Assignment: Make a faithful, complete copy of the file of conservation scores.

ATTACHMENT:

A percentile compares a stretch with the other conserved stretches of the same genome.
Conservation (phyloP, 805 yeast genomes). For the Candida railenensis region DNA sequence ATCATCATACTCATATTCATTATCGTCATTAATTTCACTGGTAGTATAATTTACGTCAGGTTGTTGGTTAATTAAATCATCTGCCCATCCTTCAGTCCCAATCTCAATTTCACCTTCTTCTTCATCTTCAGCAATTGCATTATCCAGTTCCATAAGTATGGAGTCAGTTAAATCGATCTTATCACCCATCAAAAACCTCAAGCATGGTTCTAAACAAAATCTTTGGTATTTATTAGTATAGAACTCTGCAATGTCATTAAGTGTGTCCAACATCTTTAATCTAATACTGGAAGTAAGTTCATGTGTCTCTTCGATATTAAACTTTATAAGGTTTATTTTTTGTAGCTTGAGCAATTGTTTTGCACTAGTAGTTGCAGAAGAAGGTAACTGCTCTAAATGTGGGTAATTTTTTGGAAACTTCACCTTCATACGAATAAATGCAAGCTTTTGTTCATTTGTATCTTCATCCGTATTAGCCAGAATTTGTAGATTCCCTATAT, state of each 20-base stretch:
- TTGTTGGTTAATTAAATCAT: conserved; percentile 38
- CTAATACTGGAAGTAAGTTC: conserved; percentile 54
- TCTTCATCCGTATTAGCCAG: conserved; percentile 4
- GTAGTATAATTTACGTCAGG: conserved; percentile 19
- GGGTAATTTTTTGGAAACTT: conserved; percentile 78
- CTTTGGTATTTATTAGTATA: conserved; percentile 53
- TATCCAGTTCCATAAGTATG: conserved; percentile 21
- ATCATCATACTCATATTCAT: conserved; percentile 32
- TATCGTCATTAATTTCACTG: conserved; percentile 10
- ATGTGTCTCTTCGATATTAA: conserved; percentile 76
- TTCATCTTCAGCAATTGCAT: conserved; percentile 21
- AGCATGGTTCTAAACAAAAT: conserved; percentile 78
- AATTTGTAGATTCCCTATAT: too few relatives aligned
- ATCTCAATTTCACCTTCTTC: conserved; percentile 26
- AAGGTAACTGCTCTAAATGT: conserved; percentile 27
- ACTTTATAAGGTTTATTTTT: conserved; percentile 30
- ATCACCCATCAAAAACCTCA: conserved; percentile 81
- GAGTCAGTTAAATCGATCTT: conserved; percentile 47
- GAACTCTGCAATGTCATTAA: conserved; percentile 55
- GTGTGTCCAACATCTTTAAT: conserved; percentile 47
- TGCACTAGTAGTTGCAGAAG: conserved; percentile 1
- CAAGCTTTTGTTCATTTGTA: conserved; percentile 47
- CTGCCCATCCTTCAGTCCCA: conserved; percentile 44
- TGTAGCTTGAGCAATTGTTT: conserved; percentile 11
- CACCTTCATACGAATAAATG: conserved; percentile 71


A percentile compares a stretch with the other conserved stretches of the same genome.
Conservation (phyloP, 805 yeast genomes). For the Candida railenensis region DNA sequence ATCATCATACTCATATTCATTATCGTCATTAATTTCACTGGTAGTATAATTTACGTCAGGTTGTTGGTTAATTAAATCATCTGCCCATCCTTCAGTCCCAATCTCAATTTCACCTTCTTCTTCATCTTCAGCAATTGCATTATCCAGTTCCATAAGTATGGAGTCAGTTAAATCGATCTTATCACCCATCAAAAACCTCAAGCATGGTTCTAAACAAAATCTTTGGTATTTATTAGTATAGAACTCTGCAATGTCATTAAGTGTGTCCAACATCTTTAATCTAATACTGGAAGTAAGTTCATGTGTCTCTTCGATATTAAACTTTATAAGGTTTATTTTTTGTAGCTTGAGCAATTGTTTTGCACTAGTAGTTGCAGAAGAAGGTAACTGCTCTAAATGTGGGTAATTTTTTGGAAACTTCACCTTCATACGAATAAATGCAAGCTTTTGTTCATTTGTATCTTCATCCGTATTAGCCAGAATTTGTAGATTCCCTATAT, state of each 20-base stretch:
- TTGTTGGTTAATTAAATCAT: conserved; percentile 38
- CTAATACTGGAAGTAAGTTC: conserved; percentile 54
- TCTTCATCCGTATTAGCCAG: conserved; percentile 4
- GTAGTATAATTTACGTCAGG: conserved; percentile 19
- GGGTAATTTTTTGGAAACTT: conserved; percentile 78
- CTTTGGTATTTATTAGTATA: conserved; percentile 53
- TATCCAGTTCCATAAGTATG: conserved; percentile 21
- ATCATCATACTCATATTCAT: conserved; percentile 32
- TATCGTCATTAATTTCACTG: conserved; percentile 10
- ATGTGTCTCTTCGATATTAA: conserved; percentile 76
- TTCATCTTCAGCAATTGCAT: conserved; percentile 21
- AGCATGGTTCTAAACAAAAT: conserved; percentile 78
- AATTTGTAGATTCCCTATAT: too few relatives aligned
- ATCTCAATTTCACCTTCTTC: conserved; percentile 26
- AAGGTAACTGCTCTAAATGT: conserved; percentile 27
- ACTTTATAAGGTTTATTTTT: conserved; percentile 30
- ATCACCCATCAAAAACCTCA: conserved; percentile 81
- GAGTCAGTTAAATCGATCTT: conserved; percentile 47
- GAACTCTGCAATGTCATTAA: conserved; percentile 55
- GTGTGTCCAACATCTTTAAT: conserved; percentile 47
- TGCACTAGTAGTTGCAGAAG: conserved; percentile 1
- CAAGCTTTTGTTCATTTGTA: conserved; percentile 47
- CTGCCCATCCTTCAGTCCCA: conserved; percentile 44
- TGTAGCTTGAGCAATTGTTT: conserved; percentile 11
- CACCTTCATACGAATAAATG: conserved; percentile 71